WASHINGTON - James Comey just can't seem to stop haunting President Donald Trump. Trump fired Comey as FBI director a few weeks ago, drawing criticism from Democrats and Republicans since the FBI is in the middle of an investigation into Russia meddling in the U.S. election and whether Trump's campaign helped.
Then we learned Comey took "detailed" notes that outline potentially legally murky questions the president asked him. And now, Comey is expected to testify to the Senate - as early as next week - about much of this.
Comey is known as a drama-adverse guy, and this is as dramatic as it gets. So what's in it for him?
We tried our best to get inside Comey's head and run down the pros and cons of sharing what he knows with Congress in a way that could set Comey up for a major showdown with the president.
Pro: His reputation is at stake
Trump fired Comey for doing a bad job, then called him a "nut job" to the Russians.
That is presumably not how Comey wanted to go out.
Comey spent more than a decade in high-profile public service jobs cultivating a reputation as a competent, aggressively nonpartisan public servant. Two different presidents of two different parties appointed him to top law enforcement jobs.
The Washiungton Post's Aaron Blake reports Comey's reputation in law enforcement was as a guy who genuinely tried to do the right thing but occasionally made mistakes.
Then came the FBI's investigation into Hillary Clinton's emails, and Comey's handling of it peeved Democrats. Trump's decision to fire Comey was controversial, but some Republicans in Congress thought it was deserved. "Given the recent controversies surrounding the director," said Sen. Lindsey O. Graham, R-S.C., "I believe a fresh start will serve the FBI and the nation well."
Now, Comey has a chance to tell his side of his story - and try to clear his name.
Con: It could turn into a Comey vs. the president war of words
If we know one thing about how Trump reacts to controversy, it's that when he's poked by a stick, he swings back with the forest.
And Comey could soon be the biggest confrontation to the president's reputation yet. According to "highly detailed" notes Comey made of his conversations with Trump, Trump asked him to lay off the FBI probe of Trump's former national security adviser, Michael Flynn.
The New York Times reported Trump sought a loyalty pledge from Comey. The Washington Post reported Trump also asked other top intelligence officials to counter Comey's congressional testimony that there is no evidence of Trump campaign collusion with Russia. (They refused.)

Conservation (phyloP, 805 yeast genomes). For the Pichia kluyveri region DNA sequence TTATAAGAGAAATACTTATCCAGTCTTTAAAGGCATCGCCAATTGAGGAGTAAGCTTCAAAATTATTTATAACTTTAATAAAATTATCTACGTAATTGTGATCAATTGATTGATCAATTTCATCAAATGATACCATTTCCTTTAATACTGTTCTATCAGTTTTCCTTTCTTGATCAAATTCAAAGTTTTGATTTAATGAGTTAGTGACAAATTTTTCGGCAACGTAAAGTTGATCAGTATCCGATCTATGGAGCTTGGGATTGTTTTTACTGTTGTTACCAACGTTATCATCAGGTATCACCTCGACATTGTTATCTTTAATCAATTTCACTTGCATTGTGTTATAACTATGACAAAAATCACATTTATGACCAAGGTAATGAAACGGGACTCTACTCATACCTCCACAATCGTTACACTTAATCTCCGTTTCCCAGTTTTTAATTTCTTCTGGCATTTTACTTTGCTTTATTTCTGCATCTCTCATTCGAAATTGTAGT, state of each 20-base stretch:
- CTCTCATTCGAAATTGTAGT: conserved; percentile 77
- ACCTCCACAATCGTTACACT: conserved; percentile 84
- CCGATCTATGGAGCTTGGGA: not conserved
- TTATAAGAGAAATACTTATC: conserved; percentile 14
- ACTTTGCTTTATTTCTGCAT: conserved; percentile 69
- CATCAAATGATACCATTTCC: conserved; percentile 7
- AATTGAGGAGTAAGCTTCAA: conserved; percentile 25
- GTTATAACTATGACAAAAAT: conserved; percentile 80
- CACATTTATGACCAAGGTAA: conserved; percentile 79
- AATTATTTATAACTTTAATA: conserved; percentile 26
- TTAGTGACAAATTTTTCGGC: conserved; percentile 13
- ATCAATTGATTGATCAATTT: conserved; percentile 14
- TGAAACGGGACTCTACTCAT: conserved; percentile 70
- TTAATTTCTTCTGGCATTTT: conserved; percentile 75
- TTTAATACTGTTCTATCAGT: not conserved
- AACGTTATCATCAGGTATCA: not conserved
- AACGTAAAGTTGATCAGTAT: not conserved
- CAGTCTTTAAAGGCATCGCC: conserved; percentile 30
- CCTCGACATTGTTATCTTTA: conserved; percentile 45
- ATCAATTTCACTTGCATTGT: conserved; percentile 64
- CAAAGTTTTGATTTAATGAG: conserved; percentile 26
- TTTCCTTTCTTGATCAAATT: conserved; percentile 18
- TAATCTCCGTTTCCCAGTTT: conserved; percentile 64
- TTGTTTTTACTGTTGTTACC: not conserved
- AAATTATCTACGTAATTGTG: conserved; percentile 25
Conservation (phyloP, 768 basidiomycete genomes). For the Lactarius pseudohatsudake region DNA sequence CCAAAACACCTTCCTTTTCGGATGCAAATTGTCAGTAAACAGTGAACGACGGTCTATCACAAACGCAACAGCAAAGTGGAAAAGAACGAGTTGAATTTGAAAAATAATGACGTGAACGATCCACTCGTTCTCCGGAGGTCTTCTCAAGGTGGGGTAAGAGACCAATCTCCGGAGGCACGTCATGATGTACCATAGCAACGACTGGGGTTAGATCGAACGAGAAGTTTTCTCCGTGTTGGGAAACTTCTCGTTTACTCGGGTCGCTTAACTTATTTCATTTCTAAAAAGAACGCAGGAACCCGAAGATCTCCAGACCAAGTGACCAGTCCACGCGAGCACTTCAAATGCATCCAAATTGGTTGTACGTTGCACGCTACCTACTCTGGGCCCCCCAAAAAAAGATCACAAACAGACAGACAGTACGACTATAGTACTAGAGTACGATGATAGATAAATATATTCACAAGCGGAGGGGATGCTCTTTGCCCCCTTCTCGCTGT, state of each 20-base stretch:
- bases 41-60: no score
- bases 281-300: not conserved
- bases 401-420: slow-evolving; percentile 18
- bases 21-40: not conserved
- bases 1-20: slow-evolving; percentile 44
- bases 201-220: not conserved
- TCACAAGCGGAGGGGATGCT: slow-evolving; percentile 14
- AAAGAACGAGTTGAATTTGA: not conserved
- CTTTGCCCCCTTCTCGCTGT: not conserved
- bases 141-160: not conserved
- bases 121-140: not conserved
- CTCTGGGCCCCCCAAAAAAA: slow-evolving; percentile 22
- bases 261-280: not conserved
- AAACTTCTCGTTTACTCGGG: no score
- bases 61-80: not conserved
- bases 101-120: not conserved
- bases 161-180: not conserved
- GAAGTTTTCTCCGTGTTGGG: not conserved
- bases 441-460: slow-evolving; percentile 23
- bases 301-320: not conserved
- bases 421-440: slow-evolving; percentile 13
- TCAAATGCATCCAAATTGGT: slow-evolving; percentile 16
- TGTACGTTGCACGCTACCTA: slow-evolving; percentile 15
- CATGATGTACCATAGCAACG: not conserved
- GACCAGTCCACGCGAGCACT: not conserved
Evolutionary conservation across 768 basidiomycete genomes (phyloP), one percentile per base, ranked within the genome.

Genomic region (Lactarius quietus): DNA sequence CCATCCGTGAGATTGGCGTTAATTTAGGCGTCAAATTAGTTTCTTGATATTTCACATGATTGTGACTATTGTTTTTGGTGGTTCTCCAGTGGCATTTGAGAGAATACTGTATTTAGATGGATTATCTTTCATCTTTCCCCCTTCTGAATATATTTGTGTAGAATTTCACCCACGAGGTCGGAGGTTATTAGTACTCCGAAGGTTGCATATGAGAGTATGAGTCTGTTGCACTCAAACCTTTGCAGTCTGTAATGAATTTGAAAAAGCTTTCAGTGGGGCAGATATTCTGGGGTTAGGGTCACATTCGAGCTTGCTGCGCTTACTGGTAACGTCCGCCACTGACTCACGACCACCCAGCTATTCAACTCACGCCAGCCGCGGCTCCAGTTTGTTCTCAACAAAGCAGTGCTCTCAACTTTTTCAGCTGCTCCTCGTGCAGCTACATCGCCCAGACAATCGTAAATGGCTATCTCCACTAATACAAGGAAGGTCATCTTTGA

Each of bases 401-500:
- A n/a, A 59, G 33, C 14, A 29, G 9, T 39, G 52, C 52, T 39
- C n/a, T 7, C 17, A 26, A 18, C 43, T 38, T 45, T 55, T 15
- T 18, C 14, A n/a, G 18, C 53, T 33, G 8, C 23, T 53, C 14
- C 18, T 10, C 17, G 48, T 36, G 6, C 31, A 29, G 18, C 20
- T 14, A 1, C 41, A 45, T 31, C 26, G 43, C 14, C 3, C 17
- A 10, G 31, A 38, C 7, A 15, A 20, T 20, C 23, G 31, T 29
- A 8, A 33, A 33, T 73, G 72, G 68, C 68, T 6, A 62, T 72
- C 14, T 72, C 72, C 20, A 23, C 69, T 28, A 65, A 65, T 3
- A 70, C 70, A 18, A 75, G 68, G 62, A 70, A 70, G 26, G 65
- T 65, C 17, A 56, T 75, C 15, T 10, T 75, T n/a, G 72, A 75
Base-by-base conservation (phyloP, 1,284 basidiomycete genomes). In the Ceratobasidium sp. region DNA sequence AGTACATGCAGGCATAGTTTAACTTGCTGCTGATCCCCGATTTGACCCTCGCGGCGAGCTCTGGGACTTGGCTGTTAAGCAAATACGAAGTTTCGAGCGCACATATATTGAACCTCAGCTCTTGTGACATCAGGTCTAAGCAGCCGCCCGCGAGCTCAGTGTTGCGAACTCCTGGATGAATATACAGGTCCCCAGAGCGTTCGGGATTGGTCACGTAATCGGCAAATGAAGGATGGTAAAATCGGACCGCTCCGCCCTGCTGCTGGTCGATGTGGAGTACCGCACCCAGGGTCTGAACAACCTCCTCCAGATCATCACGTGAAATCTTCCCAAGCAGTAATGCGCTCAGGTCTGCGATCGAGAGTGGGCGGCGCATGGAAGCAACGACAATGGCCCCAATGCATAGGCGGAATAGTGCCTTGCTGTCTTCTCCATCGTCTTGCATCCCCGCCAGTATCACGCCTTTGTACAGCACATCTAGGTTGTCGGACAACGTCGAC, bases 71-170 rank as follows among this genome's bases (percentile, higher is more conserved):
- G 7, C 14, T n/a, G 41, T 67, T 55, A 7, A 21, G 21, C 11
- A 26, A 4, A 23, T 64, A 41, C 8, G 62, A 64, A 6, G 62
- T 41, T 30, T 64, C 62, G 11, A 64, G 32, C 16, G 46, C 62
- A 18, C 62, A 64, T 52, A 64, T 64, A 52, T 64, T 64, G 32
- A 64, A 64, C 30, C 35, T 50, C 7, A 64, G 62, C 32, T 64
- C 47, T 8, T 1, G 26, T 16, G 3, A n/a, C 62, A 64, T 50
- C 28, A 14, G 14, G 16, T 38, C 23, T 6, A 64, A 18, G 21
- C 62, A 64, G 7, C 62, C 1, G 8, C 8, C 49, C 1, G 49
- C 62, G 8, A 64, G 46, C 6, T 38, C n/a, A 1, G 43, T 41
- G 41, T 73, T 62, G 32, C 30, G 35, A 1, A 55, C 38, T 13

In short, many of the existential threats to Trump's presidency can be traced back to Comey.
And Trump doesn't play nice with people he perceives as his enemies.
Pro: There are a lot of questions he can help clear up
Since we learned of Comey's memos of at least one conversation with Trump, there are way more questions than answers. Such as:
• Did the president try to interfere in an independent investigation into his campaign aides?
• If so, did the president knowingly obstruct justice?
• And what did the president's top advisers (like Vice President Mike Pence) know?
• What did Comey learn about the extent of any Trump connections to Russia meddling in the election when he was heading the FBI investigation?
If, as Comey has testified to Congress when he was FBI director, the truth matters more than any one person's political fortunes, then sharing what he knows with Congress could have upsides for Comey.
He's no longer leading an ultrasensitive investigation, so he can talk about what he knows and clear up any narratives out there he thinks are false. (The Post's Devlin Barrett reports Comey isn't expected to shed any new light on the ongoing FBI investigation but rather focus on his conversations with the president.)
Con: Comey better have his facts straight, or else
For one, the Trump administration is excellent at picking out a factual mistake and trying to discredit everything else that person - or the group that person belongs to - says or does.
And the last time Comey testified to Congress, he got at least one fact wrong. As part of his justification for resurfacing the FBI's Clinton email investigation 11 days before the election, Comey said investigators found "hundreds and thousands" of Clinton emails on disgraced congressman Anthony Weiner's computer. (Weiner is the ex-husband of top Clinton aide Huma Abedin.)
The FBI had to amend the record of Comey's testimony the next day to say the number of Clinton emails on Weiner's computer were much smaller, and it wasn't a "regular practice" as Comey testified.
Con: Comey is good at congressional testimony
Before the 2016 campaign, Comey's most famous moment came in the hot seat in Congress.
It was 2007. A Democratic Congress was investigating the Bush Justice Department. They called in Comey, who had recently finished a job as the No. 2 official in Bush's Justice Department, for what they thought would be a routine testimony.
But Comey had a story up his sleeve from 2004.
Attorney General John Ashcroft was sick in the hospital. Comey, then Ashcroft's deputy, got a call that Bush officials were on their way to the hospital to convince Ashcroft to sign on the dotted line and reauthorize Bush's controversial domestic surveillance program, which the Justice Department had just said was illegal.
Sirens blaring, Comey said he raced to Ashcroft's hospital room, arriving minutes before Bush's White House officials did. Ashcroft didn't authorize the program.
The Post's Paul Kane said this is perhaps the most-riveting 20 minutes of congressional testimony ever.
And it was completely unexpected.
This time, we are fully expecting bombshells from Comey. If he wants to deliver them, well, he knows how. And he's clearly decided it's to his benefit to do so.